Fix Slow Boot “A start job is running …” in Ubuntu 18.04

Last updated: May 19, 2019

gnome shell

Ubuntu 18.04 is quite slow to boot up in my laptop in the last few days. It was stuck at the purple screen with Ubuntu logo in center for more than 1 minute before booting into the login screen.

When it was booting into the purple screen, press F2 to show the white and black text screen. There it told me that it was stuck at:

A start job is running for dev-disk-by\x2uuid …(35s \ 1min 30s)

To fix the problem, do following steps one by one:

UPDATE: First make a back up of /etc/fstab before editing the file by running command:

sudo cp /etc/fstab /etc/fstab-backup

1. Open terminal from application menu or by pressing Ctrl+Alt+T on keyboard. When it opens, run command:

sudo -H gedit /etc/fstab

Type user password (no asterisk feedback) when it prompts. It will open fstab (file system table) configuration file with gedit text editor.

2. When the file opens, you’ll see something look like this:

As the top picture shows, “UUID=1cdb9a5b-01a7-4b7b-a0ad-ce73676bb7c1”, mounting the Swap partition takes 1 minute and 30 seconds to boot up Ubuntu.

3. Launch Disks utility from application menu.

4. When it opens, check the Swap partition, and it obviously that the UUID value does not match the one in /etc/fstab.

5. So what I need to do here is to replace the UUID value with the correct one copied from Disks utility.

Finally, save the file and reboot.


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11 responses to Fix Slow Boot “A start job is running …” in Ubuntu 18.04

  1. Thanks Ji. I was having exactly the same problem on my system. I kind of knew that the swap was the problem, but the solution you presented was simple and easy to apply. My solution was different only because I used “GPartEd” instead of “Disks” to find my UUID.

    I would strongly recommend that people make a backup of their fstab before they edit it. Type a command like

    sudo cp /etc/fstab /etc/fstab.sav

    However this may not save them if the change they make causes serious problems for their system when they reboot. I am not an fstab expert, so I use caution when messing with it. I am not a GPartEd expert. I wonder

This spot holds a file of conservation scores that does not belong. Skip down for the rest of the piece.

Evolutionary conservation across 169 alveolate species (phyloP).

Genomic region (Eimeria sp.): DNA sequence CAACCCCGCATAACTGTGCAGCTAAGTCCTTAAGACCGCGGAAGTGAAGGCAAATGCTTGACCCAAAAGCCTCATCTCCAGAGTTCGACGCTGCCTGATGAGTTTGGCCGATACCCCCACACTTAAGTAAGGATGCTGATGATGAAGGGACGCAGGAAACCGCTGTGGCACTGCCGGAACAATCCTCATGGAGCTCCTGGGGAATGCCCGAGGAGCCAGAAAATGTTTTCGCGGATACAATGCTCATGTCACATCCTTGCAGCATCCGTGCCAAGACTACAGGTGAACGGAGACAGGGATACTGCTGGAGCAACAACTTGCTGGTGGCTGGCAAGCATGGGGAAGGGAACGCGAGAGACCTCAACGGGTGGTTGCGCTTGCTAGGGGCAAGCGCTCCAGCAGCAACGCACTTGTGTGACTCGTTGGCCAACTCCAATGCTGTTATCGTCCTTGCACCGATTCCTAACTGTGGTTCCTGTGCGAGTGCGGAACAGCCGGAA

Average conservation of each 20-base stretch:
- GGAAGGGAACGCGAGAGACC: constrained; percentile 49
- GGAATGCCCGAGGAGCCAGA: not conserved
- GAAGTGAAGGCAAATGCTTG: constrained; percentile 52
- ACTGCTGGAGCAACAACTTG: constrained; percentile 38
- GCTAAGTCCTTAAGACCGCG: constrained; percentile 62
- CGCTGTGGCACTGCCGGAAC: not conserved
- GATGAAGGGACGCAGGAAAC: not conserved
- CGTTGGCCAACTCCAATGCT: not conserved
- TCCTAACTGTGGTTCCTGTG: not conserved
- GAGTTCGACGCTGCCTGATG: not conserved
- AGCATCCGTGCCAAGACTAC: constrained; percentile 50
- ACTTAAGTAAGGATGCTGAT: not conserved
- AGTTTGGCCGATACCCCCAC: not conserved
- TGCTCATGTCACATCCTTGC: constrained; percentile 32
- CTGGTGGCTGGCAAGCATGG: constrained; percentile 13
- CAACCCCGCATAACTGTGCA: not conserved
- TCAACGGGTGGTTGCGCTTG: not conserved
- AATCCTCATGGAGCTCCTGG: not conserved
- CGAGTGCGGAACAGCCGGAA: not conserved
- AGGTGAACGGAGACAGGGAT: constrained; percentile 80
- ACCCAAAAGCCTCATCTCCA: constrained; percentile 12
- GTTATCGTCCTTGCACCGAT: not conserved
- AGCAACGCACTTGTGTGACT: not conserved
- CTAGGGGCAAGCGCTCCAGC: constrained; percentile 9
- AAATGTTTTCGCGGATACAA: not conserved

2. Thanks Ji. I have found your tutorials the most helpful ones on the web. I had this problem and it was an easy fix. I dual boot Ubuntu Mate with Parrot OS. I had installed Parrot after Ubuntu Mate and it had changed the UUID. I had turned swap back on, but had start jobs running every start up. The only things I did difference was use Pluma (default text editor for Mate) instead of Gedit, and I backed up my fstab file first in case of possible problems. Again thanks for the helpful tutorials.

  3. Doesn’t 18.04 have a swap file? I think something else is going on here. Maybe you turned off Ubuntu’s swap file which is inside the Ubuntu partition & that caused the issue & then you simply pointed it to an actual swap partition on your hard drive.

    • I am guessing this happens on dual boots. I had Siduction along with Ubuntu Mate on mine, and Siduction adds a swap partition. Ubuntu finds and names it. I then replaced Siduction with Parrot OS which overwrote the swap partition on installation and gave it a new UUID as it too has a swap partition. Now the swap partitions had different UUID’s causing the start job problem.

    • why my ubuntu dont have a swap UUID ? how can I fix it ?

  4. Ubuntu 18.04 has a swap file doesn’t it? So why are you mounting a swap partition?

    • You can have a swap file or a swap partition in your system. Personaly I prefer a swap partition.

  5. It was so simple and perfect.
    Thanks a lot Ji.

  6. Thanks bro. I upgrade my distro from 14.04 to 16.04 afterwards this hold up started. It was irritating to say the least. The solution worked as magic.

    By the way for me the Disks utility did not show the UUID so I used GParted Partition Editor to view the UUIDs.

    Once again thanks.

  7. I am getting this error, but cannot get pas it in order to login and access the command prompt. I was learning chroot trying to isolate a folder for a user. I mounted all the root directories including usr, etc, lib64, etc into the user’s directory. But then I ran a chown on the root directory for the user and it changed all of the root folders too. I was reading an article on changing the ownership back to root, but when I rebooted the server it is looping with this error and I cannot get back in to follow your instructions. Any advice?

  8. Thanks, you helped me figure out this error on my system. This post showed me what I should be looking for. It wasn’t the swap entry in my case, I had an old entry in /etc/crypttab which was causing the same error. I had removed the drive and didn’t update /etc/crypttab.